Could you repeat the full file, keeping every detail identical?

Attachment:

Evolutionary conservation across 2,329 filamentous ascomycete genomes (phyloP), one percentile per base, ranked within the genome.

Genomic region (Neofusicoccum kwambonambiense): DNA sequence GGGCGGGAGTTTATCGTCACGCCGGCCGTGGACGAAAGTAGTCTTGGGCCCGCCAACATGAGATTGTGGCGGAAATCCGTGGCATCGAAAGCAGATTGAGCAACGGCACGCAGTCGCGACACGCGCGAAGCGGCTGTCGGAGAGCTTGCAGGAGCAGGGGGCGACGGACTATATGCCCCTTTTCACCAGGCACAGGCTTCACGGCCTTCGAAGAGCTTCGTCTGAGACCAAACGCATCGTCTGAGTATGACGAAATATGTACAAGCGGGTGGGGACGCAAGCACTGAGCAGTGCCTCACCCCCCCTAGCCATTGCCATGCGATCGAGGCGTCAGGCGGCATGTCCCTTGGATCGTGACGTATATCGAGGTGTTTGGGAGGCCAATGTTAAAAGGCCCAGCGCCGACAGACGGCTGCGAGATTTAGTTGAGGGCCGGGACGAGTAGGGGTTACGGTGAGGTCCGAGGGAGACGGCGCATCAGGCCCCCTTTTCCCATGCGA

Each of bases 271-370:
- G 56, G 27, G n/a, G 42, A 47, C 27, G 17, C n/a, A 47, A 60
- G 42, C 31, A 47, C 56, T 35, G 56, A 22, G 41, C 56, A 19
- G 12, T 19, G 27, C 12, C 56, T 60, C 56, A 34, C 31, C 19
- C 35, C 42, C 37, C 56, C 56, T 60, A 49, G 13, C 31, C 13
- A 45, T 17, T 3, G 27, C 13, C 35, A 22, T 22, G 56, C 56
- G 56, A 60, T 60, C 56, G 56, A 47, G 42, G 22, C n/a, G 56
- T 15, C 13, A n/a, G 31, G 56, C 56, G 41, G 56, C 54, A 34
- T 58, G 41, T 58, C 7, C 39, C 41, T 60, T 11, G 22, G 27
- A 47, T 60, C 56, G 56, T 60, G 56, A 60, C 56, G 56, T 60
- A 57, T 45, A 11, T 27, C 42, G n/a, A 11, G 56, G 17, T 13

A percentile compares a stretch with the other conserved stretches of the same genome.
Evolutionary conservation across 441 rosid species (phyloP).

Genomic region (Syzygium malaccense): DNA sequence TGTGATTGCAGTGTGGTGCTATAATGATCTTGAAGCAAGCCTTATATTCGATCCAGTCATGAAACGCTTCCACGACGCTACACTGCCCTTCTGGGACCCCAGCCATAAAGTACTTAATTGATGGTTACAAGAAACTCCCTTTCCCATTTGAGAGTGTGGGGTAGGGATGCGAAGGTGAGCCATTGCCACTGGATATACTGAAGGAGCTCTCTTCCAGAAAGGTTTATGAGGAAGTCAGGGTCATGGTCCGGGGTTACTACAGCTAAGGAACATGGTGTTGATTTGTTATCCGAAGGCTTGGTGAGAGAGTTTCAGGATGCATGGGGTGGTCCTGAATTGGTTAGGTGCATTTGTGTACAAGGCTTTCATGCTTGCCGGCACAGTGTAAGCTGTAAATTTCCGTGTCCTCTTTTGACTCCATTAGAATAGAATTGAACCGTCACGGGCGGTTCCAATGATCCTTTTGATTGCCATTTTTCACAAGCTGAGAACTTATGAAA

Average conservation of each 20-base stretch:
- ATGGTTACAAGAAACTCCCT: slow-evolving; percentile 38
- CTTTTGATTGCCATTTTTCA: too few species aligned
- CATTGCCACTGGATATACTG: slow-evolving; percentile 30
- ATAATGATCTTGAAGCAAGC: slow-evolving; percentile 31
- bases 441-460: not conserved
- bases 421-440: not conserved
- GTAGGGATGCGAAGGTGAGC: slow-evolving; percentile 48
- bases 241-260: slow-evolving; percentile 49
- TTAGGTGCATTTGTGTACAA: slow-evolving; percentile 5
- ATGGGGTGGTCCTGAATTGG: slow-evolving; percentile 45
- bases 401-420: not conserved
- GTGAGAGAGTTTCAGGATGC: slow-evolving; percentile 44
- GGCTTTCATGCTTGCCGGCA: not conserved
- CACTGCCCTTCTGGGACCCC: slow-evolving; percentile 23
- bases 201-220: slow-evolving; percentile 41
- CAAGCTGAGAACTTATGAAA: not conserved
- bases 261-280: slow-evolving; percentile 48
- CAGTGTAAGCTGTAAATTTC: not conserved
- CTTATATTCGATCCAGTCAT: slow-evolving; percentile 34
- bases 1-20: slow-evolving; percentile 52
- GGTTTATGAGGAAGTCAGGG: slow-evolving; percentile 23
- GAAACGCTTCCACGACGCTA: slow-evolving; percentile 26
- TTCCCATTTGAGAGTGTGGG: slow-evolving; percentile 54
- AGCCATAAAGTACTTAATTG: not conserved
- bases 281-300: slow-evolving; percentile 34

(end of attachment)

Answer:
Evolutionary conservation across 2,329 filamentous ascomycete genomes (phyloP), one percentile per base, ranked within the genome.

Genomic region (Neofusicoccum kwambonambiense): DNA sequence GGGCGGGAGTTTATCGTCACGCCGGCCGTGGACGAAAGTAGTCTTGGGCCCGCCAACATGAGATTGTGGCGGAAATCCGTGGCATCGAAAGCAGATTGAGCAACGGCACGCAGTCGCGACACGCGCGAAGCGGCTGTCGGAGAGCTTGCAGGAGCAGGGGGCGACGGACTATATGCCCCTTTTCACCAGGCACAGGCTTCACGGCCTTCGAAGAGCTTCGTCTGAGACCAAACGCATCGTCTGAGTATGACGAAATATGTACAAGCGGGTGGGGACGCAAGCACTGAGCAGTGCCTCACCCCCCCTAGCCATTGCCATGCGATCGAGGCGTCAGGCGGCATGTCCCTTGGATCGTGACGTATATCGAGGTGTTTGGGAGGCCAATGTTAAAAGGCCCAGCGCCGACAGACGGCTGCGAGATTTAGTTGAGGGCCGGGACGAGTAGGGGTTACGGTGAGGTCCGAGGGAGACGGCGCATCAGGCCCCCTTTTCCCATGCGA

Each of bases 271-370:
- G 56, G 27, G n/a, G 42, A 47, C 27, G 17, C n/a, A 47, A 60
- G 42, C 31, A 47, C 56, T 35, G 56, A 22, G 41, C 56, A 19
- G 12, T 19, G 27, C 12, C 56, T 60, C 56, A 34, C 31, C 19
- C 35, C 42, C 37, C 56, C 56, T 60, A 49, G 13, C 31, C 13
- A 45, T 17, T 3, G 27, C 13, C 35, A 22, T 22, G 56, C 56
- G 56, A 60, T 60, C 56, G 56, A 47, G 42, G 22, C n/a, G 56
- T 15, C 13, A n/a, G 31, G 56, C 56, G 41, G 56, C 54, A 34
- T 58, G 41, T 58, C 7, C 39, C 41, T 60, T 11, G 22, G 27
- A 47, T 60, C 56, G 56, T 60, G 56, A 60, C 56, G 56, T 60
- A 57, T 45, A 11, T 27, C 42, G n/a, A 11, G 56, G 17, T 13

A percentile compares a stretch with the other conserved stretches of the same genome.
Evolutionary conservation across 441 rosid species (phyloP).

Genomic region (Syzygium malaccense): DNA sequence TGTGATTGCAGTGTGGTGCTATAATGATCTTGAAGCAAGCCTTATATTCGATCCAGTCATGAAACGCTTCCACGACGCTACACTGCCCTTCTGGGACCCCAGCCATAAAGTACTTAATTGATGGTTACAAGAAACTCCCTTTCCCATTTGAGAGTGTGGGGTAGGGATGCGAAGGTGAGCCATTGCCACTGGATATACTGAAGGAGCTCTCTTCCAGAAAGGTTTATGAGGAAGTCAGGGTCATGGTCCGGGGTTACTACAGCTAAGGAACATGGTGTTGATTTGTTATCCGAAGGCTTGGTGAGAGAGTTTCAGGATGCATGGGGTGGTCCTGAATTGGTTAGGTGCATTTGTGTACAAGGCTTTCATGCTTGCCGGCACAGTGTAAGCTGTAAATTTCCGTGTCCTCTTTTGACTCCATTAGAATAGAATTGAACCGTCACGGGCGGTTCCAATGATCCTTTTGATTGCCATTTTTCACAAGCTGAGAACTTATGAAA

Average conservation of each 20-base stretch:
- ATGGTTACAAGAAACTCCCT: slow-evolving; percentile 38
- CTTTTGATTGCCATTTTTCA: too few species aligned
- CATTGCCACTGGATATACTG: slow-evolving; percentile 30
- ATAATGATCTTGAAGCAAGC: slow-evolving; percentile 31
- bases 441-460: not conserved
- bases 421-440: not conserved
- GTAGGGATGCGAAGGTGAGC: slow-evolving; percentile 48
- bases 241-260: slow-evolving; percentile 49
- TTAGGTGCATTTGTGTACAA: slow-evolving; percentile 5
- ATGGGGTGGTCCTGAATTGG: slow-evolving; percentile 45
- bases 401-420: not conserved
- GTGAGAGAGTTTCAGGATGC: slow-evolving; percentile 44
- GGCTTTCATGCTTGCCGGCA: not conserved
- CACTGCCCTTCTGGGACCCC: slow-evolving; percentile 23
- bases 201-220: slow-evolving; percentile 41
- CAAGCTGAGAACTTATGAAA: not conserved
- bases 261-280: slow-evolving; percentile 48
- CAGTGTAAGCTGTAAATTTC: not conserved
- CTTATATTCGATCCAGTCAT: slow-evolving; percentile 34
- bases 1-20: slow-evolving; percentile 52
- GGTTTATGAGGAAGTCAGGG: slow-evolving; percentile 23
- GAAACGCTTCCACGACGCTA: slow-evolving; percentile 26
- TTCCCATTTGAGAGTGTGGG: slow-evolving; percentile 54
- AGCCATAAAGTACTTAATTG: not conserved
- bases 281-300: slow-evolving; percentile 34